My cmnt: This is just a small excerpt from the whole article which can be read by clicking the link above.
My cmnt: With emails that had to be obtained thru the Freedom of Information Act we now know that Dr Fraud Fauci was lying to cover-up his involvement with funding the Wuhan lab that created the gain-of-function (also which Fauci lied about) SARS-CoV-2 virus as a bio-weapon for the Chinese communist government.
My cmnt: From FDR giving away Eastern Europe to Stalin to Bill Clinton’s Secretary of State Madeline Half-bright declaring having the U.S. as the world’s lone superpower was detrimental to world stability and peace to Obama’s helping Iran obtain nuclear weapons to O’Biden’s Afghanistan debacle we have democrats like Anthony Fauci with great power using it to undermine America.
My cmnt: What is wrong with these people?!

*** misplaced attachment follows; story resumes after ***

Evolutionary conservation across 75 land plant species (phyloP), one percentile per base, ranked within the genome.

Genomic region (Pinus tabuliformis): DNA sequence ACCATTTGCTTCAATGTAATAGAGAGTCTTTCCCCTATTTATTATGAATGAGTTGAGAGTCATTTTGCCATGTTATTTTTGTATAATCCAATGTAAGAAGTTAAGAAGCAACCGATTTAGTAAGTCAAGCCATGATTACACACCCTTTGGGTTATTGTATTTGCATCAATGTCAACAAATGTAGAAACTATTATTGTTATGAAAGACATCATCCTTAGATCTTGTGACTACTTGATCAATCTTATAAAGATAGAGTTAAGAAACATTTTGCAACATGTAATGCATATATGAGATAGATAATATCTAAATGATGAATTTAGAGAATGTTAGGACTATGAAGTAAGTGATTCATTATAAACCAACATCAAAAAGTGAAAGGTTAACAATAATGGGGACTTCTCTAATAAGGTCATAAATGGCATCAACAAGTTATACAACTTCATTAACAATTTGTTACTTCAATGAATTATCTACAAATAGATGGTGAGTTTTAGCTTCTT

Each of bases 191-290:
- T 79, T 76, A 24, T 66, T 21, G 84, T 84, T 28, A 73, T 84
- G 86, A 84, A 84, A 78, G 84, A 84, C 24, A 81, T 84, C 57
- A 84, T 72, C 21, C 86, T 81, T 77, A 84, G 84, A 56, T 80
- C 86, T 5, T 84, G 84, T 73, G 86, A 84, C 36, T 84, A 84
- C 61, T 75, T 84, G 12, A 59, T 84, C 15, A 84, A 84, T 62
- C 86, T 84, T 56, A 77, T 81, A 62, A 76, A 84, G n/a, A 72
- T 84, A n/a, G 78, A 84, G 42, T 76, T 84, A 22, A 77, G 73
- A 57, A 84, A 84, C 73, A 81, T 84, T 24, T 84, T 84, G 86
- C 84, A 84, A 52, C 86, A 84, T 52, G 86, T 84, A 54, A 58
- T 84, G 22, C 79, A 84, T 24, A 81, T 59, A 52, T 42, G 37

EcoHealth Alliance was clearly interested in gain-of-function research in its work with the Wuhan Institute of Virology. A March 2018 grant proposal from EcoHealth to the Defense Advanced Research Projects Agency (DARPA) proposed “introduc[ing] appropriate human-specific cleavage sites” into SARS-like viruses; in other words, to take existing bat viruses and make them more likely to infect human beings. The proposal declared, “Dr. Shi, Wuhan Institute of Virology, will conduct viral testing on all collected samples, binding assays and some humanized mouse work.”
(Before the pandemic, Chinese research scientists had engineered a supply of mice with “humanized” lungs, to give a better sense of how these viruses would affect human beings. Some U.S. officials have wondered if the Chinese scientists’ supply of mice with “humanized” lungs had a more sinister purpose, as part of an effort to develop viruses more likely to kill human beings. But at this point, there is no concrete evidence that the virus research in the Wuhan labs was connected to a desire to develop biological weapons.)